Steve -- It's not so crazy if you look at it from the perspective of the court and the trustee trying to ensure that assets are distributed fairly among all the victims. Some people got wine and refunds shortly before the bankruptcy filing, leaving less there for those who didn't get theirs before the filing. The business was insolvent then, so that was basically putting those people ahead of others in the queue to be paid. What you're essentially saying is that you should be able to keep what you got because you were lucky enough to get it before the company went down, and others who didn't should just be out of luck.

Ken, if you're friend's wine had been shipped 91 days before the filing, he'd be laughing about what a lucky bastard he was

Deadlines and thresholds like the 90-day preference period are inherently arbitrary. But you can't draft rules without them. And what got refunded or shipped when by PC was arbitrary, too, or, worse yet, just a matter of who screamed loudest or made the most threats.

There's no outcome that will make everyone happy when so many people lost so much.
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#6922 Post by Dale Bowers » January 24th, 2018, 2:35 pm

John Morris wrote:
Ken V wrote:
SteveC wrote:Imagine buying goods from Amazon and it turns out that they declared bankruptcy and that there was a fraud behind it. Now imagine that you are sued for everything that you ever bought. That is what is happening in this case, just because I received some, but not all, of what I paid for within 90 days of the filing, of which I had no idea would happen, nor did I have any clue back in December 2011 through June 2012 when I purchased the wines. This was not an investment transaction, nor one that would generate a return. It was a pure and simply a purchase of goods. Some of these goods were eventually delivered (after years of haranguing them and some weren’t ever delivered. The lawyers and the bankruptcy trustee are trying to hold us responsible for the entirety of what we purchased, whether received or not. This is insanity.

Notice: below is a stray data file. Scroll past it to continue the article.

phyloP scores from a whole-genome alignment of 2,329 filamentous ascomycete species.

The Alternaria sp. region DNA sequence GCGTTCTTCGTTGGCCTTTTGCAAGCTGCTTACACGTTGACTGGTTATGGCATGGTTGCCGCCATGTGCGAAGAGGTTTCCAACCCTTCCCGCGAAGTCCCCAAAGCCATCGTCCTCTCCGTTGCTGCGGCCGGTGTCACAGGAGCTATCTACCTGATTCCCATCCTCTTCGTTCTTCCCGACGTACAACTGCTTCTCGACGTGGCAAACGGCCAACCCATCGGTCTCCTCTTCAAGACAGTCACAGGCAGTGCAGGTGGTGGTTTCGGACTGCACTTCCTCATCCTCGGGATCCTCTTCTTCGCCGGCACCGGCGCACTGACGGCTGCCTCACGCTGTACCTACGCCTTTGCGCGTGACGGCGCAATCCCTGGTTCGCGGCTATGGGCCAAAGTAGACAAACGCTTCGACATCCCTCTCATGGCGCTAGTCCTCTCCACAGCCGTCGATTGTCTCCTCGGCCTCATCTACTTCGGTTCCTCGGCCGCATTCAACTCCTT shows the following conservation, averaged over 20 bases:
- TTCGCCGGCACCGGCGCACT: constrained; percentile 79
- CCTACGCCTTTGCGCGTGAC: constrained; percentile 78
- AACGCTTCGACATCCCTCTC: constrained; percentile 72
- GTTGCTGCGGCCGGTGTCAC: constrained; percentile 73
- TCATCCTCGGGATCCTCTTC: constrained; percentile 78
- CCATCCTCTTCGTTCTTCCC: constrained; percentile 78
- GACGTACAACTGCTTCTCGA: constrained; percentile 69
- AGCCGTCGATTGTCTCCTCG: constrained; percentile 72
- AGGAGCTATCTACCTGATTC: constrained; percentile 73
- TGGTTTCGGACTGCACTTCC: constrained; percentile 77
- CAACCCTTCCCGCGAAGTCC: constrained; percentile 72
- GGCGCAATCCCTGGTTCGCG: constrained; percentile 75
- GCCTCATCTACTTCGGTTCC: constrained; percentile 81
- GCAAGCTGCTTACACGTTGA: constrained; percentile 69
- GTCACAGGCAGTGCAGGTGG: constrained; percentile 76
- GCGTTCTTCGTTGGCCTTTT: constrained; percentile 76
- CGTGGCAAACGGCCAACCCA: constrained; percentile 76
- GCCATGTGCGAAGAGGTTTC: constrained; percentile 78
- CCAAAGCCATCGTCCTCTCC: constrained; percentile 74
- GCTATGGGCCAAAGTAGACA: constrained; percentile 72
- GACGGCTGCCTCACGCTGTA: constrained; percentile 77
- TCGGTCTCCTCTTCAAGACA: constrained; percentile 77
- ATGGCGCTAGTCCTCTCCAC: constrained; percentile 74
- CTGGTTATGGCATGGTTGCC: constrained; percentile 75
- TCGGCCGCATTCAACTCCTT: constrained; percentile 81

I have a friend who asked for his wines to be shipped on a particular day, but the weather turned hot where he lived, so they delayed it one week. That week put him within the 90 days and cost him a lot of money. I agree, it is crazy.
Steve -- It's not so crazy if you look at it from the perspective of the court and the trustee trying to ensure that assets are distributed fairly among all the victims. Some people got wine and refunds shortly before the bankruptcy filing, leaving less there for those who didn't get theirs before the filing. The business was insolvent then, so that was basically putting those people ahead of others in the queue to be paid. What you're essentially saying is that you should be able to keep what you got because you were lucky enough to get it before the company went down, and others who didn't should just be out of luck.

Ken, if you're friend's wine had been shipped 91 days before the filing, he'd be laughing about what a lucky bastard he was

Deadlines and thresholds like the 90-day preference period are inherently arbitrary. But you can't draft rules without them. And what got refunded or shipped when by PC was arbitrary, too, or, worse yet, just a matter of who screamed loudest or made the most threats.